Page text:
If you talk to the average parent in Scotland today, you will be painted quite an unsettling and surprising picture, even if you have been been following in the news opposition to schemes like the named person law.
Mostly as a result of said law, parents are being questioned and re-questioned about very normal occurrences in family life and notes are taken about their every response as school authorities drown in paperwork and regularly take children out of class, individually, to question them about most private aspects of their life. When responses are misconstrued (or even construed correctly but deemed, wrongly, to be worthy of intervention) parents are questioned some more and made to feel like criminals.
Take a walk through school corridors and you will see walls plastered in copious, small-printed promotional material for the named person law and what it’s all about. Enter the classroom, have a chat with the teacher and expect to hear the “the Scottish government” referenced repeatedly. Also, do not have a young child that gets nervous or cries as the whole school thing is new to them, because even something as normal as this is regarded as inappropriate and invites questioning.
There is another key part of it all: while information is shared between authorities, parents are growing increasingly frustrated as they are not allowed to find out what has been written down during questioning. The more widespread reality has turned out to be just as expected as I outlined for The Backbencher, here, and when I reported on the scheme in its earlier stages for the Adam Smith Institute, here.
Parents are assumed to be guilty until proven innocent, relationships between parents and teachers are being changed for the worse, there is a culture of suspicion on the part of teachers and of fear on the part of parents, and it isn’t clear that resources are not being diverted from the most serious cases in order to give everyone a named person.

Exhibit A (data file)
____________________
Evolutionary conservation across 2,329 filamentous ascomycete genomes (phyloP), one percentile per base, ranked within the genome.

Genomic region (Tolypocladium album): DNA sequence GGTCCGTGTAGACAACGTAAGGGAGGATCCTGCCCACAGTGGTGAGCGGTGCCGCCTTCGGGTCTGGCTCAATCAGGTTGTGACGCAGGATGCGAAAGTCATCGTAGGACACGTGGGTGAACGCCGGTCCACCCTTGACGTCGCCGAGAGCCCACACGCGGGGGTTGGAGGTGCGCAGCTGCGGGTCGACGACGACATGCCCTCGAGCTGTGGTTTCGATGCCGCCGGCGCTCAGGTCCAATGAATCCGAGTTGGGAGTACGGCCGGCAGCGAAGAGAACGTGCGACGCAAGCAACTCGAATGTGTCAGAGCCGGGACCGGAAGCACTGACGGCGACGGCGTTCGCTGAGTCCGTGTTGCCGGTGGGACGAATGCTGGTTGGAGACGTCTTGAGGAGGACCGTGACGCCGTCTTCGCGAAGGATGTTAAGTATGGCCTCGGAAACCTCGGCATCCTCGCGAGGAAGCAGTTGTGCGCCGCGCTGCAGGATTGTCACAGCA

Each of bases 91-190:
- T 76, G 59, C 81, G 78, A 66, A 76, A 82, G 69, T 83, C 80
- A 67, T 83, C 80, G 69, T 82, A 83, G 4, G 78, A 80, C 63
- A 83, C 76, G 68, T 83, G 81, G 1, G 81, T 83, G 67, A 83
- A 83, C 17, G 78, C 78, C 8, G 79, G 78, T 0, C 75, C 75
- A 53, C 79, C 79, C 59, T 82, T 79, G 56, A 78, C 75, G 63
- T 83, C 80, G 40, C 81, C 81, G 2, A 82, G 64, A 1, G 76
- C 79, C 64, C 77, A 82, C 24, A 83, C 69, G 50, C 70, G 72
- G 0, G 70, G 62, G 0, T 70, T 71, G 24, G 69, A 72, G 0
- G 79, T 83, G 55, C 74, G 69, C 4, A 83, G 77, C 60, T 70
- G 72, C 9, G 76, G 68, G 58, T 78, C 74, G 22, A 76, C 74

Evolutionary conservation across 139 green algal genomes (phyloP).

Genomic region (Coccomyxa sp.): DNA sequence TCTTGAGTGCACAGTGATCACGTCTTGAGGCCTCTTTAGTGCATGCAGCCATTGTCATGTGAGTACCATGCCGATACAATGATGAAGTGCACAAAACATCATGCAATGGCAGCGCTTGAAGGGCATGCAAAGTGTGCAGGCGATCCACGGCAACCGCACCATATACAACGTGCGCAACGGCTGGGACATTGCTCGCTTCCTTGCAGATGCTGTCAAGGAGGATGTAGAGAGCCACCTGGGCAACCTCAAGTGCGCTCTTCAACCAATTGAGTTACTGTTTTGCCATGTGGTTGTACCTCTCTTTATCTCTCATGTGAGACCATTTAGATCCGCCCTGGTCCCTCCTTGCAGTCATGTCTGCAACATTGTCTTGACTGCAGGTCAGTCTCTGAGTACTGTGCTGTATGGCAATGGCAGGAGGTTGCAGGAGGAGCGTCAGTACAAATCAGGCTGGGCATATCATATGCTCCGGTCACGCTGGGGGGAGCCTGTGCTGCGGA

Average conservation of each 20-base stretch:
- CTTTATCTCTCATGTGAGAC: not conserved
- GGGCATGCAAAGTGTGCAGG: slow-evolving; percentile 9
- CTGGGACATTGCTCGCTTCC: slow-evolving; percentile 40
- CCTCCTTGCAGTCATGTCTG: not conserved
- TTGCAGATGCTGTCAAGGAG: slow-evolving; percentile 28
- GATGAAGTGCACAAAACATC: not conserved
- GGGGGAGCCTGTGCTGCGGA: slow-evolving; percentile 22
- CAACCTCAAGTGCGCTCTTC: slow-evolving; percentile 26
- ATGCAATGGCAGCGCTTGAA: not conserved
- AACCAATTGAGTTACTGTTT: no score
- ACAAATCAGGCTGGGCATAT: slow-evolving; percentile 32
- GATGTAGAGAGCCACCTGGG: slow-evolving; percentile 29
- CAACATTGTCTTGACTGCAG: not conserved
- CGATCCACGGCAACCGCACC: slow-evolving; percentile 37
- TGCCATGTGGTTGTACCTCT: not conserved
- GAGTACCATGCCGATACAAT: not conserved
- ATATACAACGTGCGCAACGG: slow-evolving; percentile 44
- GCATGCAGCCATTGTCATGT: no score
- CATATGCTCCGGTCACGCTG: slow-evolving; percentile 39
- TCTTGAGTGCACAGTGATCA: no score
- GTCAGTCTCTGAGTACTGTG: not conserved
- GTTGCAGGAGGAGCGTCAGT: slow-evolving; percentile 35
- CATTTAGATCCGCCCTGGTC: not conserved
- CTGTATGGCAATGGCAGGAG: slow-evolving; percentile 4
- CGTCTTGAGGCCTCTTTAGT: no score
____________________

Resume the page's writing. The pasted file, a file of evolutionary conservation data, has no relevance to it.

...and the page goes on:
Fundamentally, it is all too apparent that the state and its agents cannot possibly understand the varying personalities of children and their individual natures and needs the way that their own parents can.
All of the above is merely anecdotal information and achieves no more than turning parents experiencing this against the Scottish government, midwives, health visitors and school teachers – the latter three being the people who take on the role of the named person. So, fortunately, and as of this week, the Supreme Court is on side. The law, which is currently being trialled in some parts of Scotland and was posed for blanket enforcement in August, has been declared illegal.
The scheme is illegal because it interferes with Article 8 of the European Convention of Human Rights by overriding confidentiality and requiring the sharing of personal data about parents and children to an unlawful extent. The law is currently contained within the SNP’s Children and Young People (Scotland) Act 2014 but, because of how it breaches the ECHR, it is not actually within the legislative competence of the Scottish Parliament.
As a result of this ruling by a panel of five senior UK judges, its implementation will be delayed. The battle is not over yet because the Scottish government is not going forward in a fashion that would suggest it is over, and instead pursuing the scheme as far as they can take it without it being illegal.
John Swinney, Scottish National Party MSP and Deputy First Minister of Scotland, has already said that the principle of the law is not illegal, therefore the government will keep moving forward with it – the difference being that they will “ensure those performing the role have greater clarity about sharing information.”
The Scottish government’s visions, ideology and determination to impose them on Scotland remain intact. So we must be watchful; as watchful as they are of us.